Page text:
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Understanding the factors influencing the adoption of cloud computing in higher education during coronavirus disease: a case of University of KwaZulu-Natal.

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Cloud computing (CC) as a model for internet-based service provisioning, enables the delivery and access of services based on dynamically scalable and virtualized resources (infrastructure, platforms, etc.). For higher education institutions (HEIs) cloud computing provides services anywhere and anytime, as a result of its scalability and pay-as-you-use approach. Although scalable processing and storage, data sharing, and anytime, anywhere access are some of the key advantages that CC may offer enterprises, there are also risks and barriers to adoption, and it is still in its infancy in developing nations. The Coronavirus (Covid-19) pandemic, which struck the entire world in 2020, compelled institutions to alter their procedures and methods as a result of the social distancing laws that were put in place to stop the spread of Covid-19. The sudden surge of the Covid-19 pandemic caused a quick acceleration towards the adoption and use of CC in learning and education to ensure the continuation of classes. CC had a significant impact in fighting the epidemic and became a saviour for various fields including the education sector. This study seeks to investigate the factors influencing the adoption of CC in HEIs during the upsurge of the Covid-19 virus. The research model utilised is the unified theory of acceptance and use of a technology (UTAUT). The study used a quantitative technique to identify the factors that influence the adoption of cloud computing through a questionnaire survey that was administered to a convenient sample at the UKZN Pietermaritzburg campus. The study found that effort expectancy (EE), performance expectancy (PE) and social influence (SI) all positively influence the behavioural intention (BI) to use CC for learning purposes, with performance expectancy being the highest predictor of behavioural intention to adopt CC for students. Additionally, facilitating conditions (FC) and behavioural intention (BI) were also found to influence the actual sage of CC for learning purposes. These findings are useful as they give university’s policymakers, designers insights into what factors are crucial when implementing CC to ensure the successful adoption by students.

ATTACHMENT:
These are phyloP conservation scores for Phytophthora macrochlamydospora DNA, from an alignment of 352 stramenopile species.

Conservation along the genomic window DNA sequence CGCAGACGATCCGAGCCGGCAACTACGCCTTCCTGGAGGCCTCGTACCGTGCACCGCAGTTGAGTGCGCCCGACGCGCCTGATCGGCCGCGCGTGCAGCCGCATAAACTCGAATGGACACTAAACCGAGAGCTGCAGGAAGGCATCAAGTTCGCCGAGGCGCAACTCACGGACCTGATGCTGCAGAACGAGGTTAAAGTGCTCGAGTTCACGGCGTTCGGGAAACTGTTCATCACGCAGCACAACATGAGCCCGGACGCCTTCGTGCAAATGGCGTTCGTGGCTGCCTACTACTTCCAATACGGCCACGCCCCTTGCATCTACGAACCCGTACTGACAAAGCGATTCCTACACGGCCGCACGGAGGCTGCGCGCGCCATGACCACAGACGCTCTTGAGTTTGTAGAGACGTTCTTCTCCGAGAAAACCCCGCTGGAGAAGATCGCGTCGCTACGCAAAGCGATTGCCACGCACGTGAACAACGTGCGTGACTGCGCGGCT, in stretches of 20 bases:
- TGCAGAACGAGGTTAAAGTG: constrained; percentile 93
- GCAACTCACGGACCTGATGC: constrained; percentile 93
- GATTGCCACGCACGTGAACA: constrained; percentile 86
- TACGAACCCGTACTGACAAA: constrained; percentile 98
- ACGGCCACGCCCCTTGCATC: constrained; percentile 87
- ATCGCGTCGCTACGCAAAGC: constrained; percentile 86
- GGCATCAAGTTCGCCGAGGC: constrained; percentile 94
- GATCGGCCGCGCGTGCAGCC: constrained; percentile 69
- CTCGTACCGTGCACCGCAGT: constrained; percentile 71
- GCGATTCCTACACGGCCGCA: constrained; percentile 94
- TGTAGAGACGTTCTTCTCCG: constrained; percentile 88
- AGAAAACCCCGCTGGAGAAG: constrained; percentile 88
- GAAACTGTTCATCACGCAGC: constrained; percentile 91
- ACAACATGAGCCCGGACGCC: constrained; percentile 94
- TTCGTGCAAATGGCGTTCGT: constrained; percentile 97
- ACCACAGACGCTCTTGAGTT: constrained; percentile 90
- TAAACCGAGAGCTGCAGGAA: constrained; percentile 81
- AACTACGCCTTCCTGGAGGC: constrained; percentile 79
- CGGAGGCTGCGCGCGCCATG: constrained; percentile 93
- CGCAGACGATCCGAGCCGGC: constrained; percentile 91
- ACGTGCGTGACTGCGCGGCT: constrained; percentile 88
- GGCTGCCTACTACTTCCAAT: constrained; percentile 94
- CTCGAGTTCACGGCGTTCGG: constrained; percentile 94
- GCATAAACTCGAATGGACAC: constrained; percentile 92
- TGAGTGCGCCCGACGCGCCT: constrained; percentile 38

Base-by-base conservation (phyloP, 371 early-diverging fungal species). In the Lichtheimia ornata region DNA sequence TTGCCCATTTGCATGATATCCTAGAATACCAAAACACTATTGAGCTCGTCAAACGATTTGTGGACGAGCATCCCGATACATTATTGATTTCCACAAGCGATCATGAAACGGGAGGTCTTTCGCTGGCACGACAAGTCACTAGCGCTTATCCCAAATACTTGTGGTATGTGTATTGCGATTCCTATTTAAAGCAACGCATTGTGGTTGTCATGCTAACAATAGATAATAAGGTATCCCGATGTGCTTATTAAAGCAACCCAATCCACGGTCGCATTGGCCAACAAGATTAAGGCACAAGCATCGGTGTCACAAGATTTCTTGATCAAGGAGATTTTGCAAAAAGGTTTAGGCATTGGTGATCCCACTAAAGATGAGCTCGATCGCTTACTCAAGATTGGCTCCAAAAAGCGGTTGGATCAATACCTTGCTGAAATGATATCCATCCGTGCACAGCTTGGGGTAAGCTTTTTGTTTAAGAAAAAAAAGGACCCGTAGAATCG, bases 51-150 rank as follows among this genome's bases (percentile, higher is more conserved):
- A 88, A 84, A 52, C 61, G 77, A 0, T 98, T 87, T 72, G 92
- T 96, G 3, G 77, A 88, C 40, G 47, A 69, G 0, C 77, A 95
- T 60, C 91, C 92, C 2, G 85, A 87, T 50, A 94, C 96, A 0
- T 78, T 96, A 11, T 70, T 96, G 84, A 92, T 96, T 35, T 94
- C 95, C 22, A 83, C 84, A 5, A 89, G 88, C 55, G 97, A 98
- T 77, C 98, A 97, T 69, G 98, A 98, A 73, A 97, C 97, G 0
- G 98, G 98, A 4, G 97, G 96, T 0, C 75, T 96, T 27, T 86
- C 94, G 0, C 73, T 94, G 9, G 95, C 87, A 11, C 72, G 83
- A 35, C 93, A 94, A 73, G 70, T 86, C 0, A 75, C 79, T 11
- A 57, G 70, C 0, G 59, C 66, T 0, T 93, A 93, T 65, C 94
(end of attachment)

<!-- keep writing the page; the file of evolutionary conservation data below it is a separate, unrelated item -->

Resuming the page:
Masters Degree. University of KwaZulu-Natal, Pietermaritzburg.